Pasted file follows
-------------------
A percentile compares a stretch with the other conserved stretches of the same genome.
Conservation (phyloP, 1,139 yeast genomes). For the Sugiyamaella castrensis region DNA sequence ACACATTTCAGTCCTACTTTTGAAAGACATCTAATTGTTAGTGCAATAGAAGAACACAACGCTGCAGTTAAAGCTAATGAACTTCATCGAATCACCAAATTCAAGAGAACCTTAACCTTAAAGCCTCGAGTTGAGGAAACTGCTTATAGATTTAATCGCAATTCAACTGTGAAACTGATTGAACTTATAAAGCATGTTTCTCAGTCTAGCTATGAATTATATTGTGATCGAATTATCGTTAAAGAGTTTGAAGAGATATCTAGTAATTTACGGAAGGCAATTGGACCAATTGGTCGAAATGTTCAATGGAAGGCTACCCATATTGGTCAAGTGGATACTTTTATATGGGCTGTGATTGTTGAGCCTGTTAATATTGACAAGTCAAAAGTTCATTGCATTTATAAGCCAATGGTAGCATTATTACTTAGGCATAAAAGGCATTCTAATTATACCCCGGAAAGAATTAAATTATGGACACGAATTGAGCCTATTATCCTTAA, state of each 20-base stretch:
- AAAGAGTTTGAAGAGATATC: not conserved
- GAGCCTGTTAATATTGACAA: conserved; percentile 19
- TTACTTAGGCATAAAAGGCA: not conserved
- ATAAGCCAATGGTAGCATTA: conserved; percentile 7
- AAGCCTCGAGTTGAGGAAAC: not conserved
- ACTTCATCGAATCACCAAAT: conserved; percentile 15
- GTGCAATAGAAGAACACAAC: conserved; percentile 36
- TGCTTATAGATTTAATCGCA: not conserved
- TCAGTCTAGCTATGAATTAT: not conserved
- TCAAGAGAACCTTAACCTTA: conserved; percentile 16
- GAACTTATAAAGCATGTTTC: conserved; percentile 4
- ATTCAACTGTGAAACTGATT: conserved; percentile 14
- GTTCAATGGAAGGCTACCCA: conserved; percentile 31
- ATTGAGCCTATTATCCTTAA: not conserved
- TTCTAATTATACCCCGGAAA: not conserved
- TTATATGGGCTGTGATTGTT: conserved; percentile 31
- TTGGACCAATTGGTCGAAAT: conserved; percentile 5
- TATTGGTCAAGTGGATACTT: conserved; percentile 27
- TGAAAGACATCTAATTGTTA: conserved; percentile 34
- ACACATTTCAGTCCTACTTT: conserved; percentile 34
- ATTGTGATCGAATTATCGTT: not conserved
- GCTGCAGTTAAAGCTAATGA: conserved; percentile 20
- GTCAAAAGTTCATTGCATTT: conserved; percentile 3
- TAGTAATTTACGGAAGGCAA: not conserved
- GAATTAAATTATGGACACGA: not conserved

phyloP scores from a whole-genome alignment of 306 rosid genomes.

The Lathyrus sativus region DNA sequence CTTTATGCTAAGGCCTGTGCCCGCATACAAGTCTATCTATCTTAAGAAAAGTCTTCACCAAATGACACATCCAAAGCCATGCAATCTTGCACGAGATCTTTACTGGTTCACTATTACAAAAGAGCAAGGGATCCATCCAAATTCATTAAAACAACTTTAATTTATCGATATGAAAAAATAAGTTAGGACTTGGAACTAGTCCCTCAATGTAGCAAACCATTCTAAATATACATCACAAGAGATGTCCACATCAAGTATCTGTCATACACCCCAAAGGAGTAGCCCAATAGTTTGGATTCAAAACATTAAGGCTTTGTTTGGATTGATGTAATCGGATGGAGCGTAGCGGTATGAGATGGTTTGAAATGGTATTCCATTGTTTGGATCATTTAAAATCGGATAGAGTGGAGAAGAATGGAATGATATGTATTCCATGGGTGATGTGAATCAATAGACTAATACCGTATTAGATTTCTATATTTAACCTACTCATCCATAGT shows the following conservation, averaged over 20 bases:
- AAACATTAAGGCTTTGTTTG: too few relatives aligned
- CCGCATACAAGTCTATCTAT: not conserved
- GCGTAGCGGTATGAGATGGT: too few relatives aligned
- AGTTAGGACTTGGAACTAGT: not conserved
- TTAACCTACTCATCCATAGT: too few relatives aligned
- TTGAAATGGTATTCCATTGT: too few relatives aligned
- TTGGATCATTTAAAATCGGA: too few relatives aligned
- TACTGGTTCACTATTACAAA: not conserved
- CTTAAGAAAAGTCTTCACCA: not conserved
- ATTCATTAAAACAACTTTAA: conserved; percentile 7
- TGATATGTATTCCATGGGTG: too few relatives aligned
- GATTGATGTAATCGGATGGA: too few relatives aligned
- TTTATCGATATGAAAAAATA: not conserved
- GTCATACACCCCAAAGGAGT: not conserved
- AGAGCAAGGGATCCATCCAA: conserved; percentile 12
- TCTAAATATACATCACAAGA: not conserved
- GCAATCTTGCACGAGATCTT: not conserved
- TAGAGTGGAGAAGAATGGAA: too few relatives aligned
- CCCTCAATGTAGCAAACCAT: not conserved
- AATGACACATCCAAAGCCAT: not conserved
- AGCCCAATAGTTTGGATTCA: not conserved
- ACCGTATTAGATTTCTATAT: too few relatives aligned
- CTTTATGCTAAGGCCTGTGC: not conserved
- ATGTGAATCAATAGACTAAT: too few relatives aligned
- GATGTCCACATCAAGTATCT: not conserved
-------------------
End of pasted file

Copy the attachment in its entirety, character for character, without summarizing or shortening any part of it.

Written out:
A percentile compares a stretch with the other conserved stretches of the same genome.
Conservation (phyloP, 1,139 yeast genomes). For the Sugiyamaella castrensis region DNA sequence ACACATTTCAGTCCTACTTTTGAAAGACATCTAATTGTTAGTGCAATAGAAGAACACAACGCTGCAGTTAAAGCTAATGAACTTCATCGAATCACCAAATTCAAGAGAACCTTAACCTTAAAGCCTCGAGTTGAGGAAACTGCTTATAGATTTAATCGCAATTCAACTGTGAAACTGATTGAACTTATAAAGCATGTTTCTCAGTCTAGCTATGAATTATATTGTGATCGAATTATCGTTAAAGAGTTTGAAGAGATATCTAGTAATTTACGGAAGGCAATTGGACCAATTGGTCGAAATGTTCAATGGAAGGCTACCCATATTGGTCAAGTGGATACTTTTATATGGGCTGTGATTGTTGAGCCTGTTAATATTGACAAGTCAAAAGTTCATTGCATTTATAAGCCAATGGTAGCATTATTACTTAGGCATAAAAGGCATTCTAATTATACCCCGGAAAGAATTAAATTATGGACACGAATTGAGCCTATTATCCTTAA, state of each 20-base stretch:
- AAAGAGTTTGAAGAGATATC: not conserved
- GAGCCTGTTAATATTGACAA: conserved; percentile 19
- TTACTTAGGCATAAAAGGCA: not conserved
- ATAAGCCAATGGTAGCATTA: conserved; percentile 7
- AAGCCTCGAGTTGAGGAAAC: not conserved
- ACTTCATCGAATCACCAAAT: conserved; percentile 15
- GTGCAATAGAAGAACACAAC: conserved; percentile 36
- TGCTTATAGATTTAATCGCA: not conserved
- TCAGTCTAGCTATGAATTAT: not conserved
- TCAAGAGAACCTTAACCTTA: conserved; percentile 16
- GAACTTATAAAGCATGTTTC: conserved; percentile 4
- ATTCAACTGTGAAACTGATT: conserved; percentile 14
- GTTCAATGGAAGGCTACCCA: conserved; percentile 31
- ATTGAGCCTATTATCCTTAA: not conserved
- TTCTAATTATACCCCGGAAA: not conserved
- TTATATGGGCTGTGATTGTT: conserved; percentile 31
- TTGGACCAATTGGTCGAAAT: conserved; percentile 5
- TATTGGTCAAGTGGATACTT: conserved; percentile 27
- TGAAAGACATCTAATTGTTA: conserved; percentile 34
- ACACATTTCAGTCCTACTTT: conserved; percentile 34
- ATTGTGATCGAATTATCGTT: not conserved
- GCTGCAGTTAAAGCTAATGA: conserved; percentile 20
- GTCAAAAGTTCATTGCATTT: conserved; percentile 3
- TAGTAATTTACGGAAGGCAA: not conserved
- GAATTAAATTATGGACACGA: not conserved

phyloP scores from a whole-genome alignment of 306 rosid genomes.

The Lathyrus sativus region DNA sequence CTTTATGCTAAGGCCTGTGCCCGCATACAAGTCTATCTATCTTAAGAAAAGTCTTCACCAAATGACACATCCAAAGCCATGCAATCTTGCACGAGATCTTTACTGGTTCACTATTACAAAAGAGCAAGGGATCCATCCAAATTCATTAAAACAACTTTAATTTATCGATATGAAAAAATAAGTTAGGACTTGGAACTAGTCCCTCAATGTAGCAAACCATTCTAAATATACATCACAAGAGATGTCCACATCAAGTATCTGTCATACACCCCAAAGGAGTAGCCCAATAGTTTGGATTCAAAACATTAAGGCTTTGTTTGGATTGATGTAATCGGATGGAGCGTAGCGGTATGAGATGGTTTGAAATGGTATTCCATTGTTTGGATCATTTAAAATCGGATAGAGTGGAGAAGAATGGAATGATATGTATTCCATGGGTGATGTGAATCAATAGACTAATACCGTATTAGATTTCTATATTTAACCTACTCATCCATAGT shows the following conservation, averaged over 20 bases:
- AAACATTAAGGCTTTGTTTG: too few relatives aligned
- CCGCATACAAGTCTATCTAT: not conserved
- GCGTAGCGGTATGAGATGGT: too few relatives aligned
- AGTTAGGACTTGGAACTAGT: not conserved
- TTAACCTACTCATCCATAGT: too few relatives aligned
- TTGAAATGGTATTCCATTGT: too few relatives aligned
- TTGGATCATTTAAAATCGGA: too few relatives aligned
- TACTGGTTCACTATTACAAA: not conserved
- CTTAAGAAAAGTCTTCACCA: not conserved
- ATTCATTAAAACAACTTTAA: conserved; percentile 7
- TGATATGTATTCCATGGGTG: too few relatives aligned
- GATTGATGTAATCGGATGGA: too few relatives aligned
- TTTATCGATATGAAAAAATA: not conserved
- GTCATACACCCCAAAGGAGT: not conserved
- AGAGCAAGGGATCCATCCAA: conserved; percentile 12
- TCTAAATATACATCACAAGA: not conserved
- GCAATCTTGCACGAGATCTT: not conserved
- TAGAGTGGAGAAGAATGGAA: too few relatives aligned
- CCCTCAATGTAGCAAACCAT: not conserved
- AATGACACATCCAAAGCCAT: not conserved
- AGCCCAATAGTTTGGATTCA: not conserved
- ACCGTATTAGATTTCTATAT: too few relatives aligned
- CTTTATGCTAAGGCCTGTGC: not conserved
- ATGTGAATCAATAGACTAAT: too few relatives aligned
- GATGTCCACATCAAGTATCT: not conserved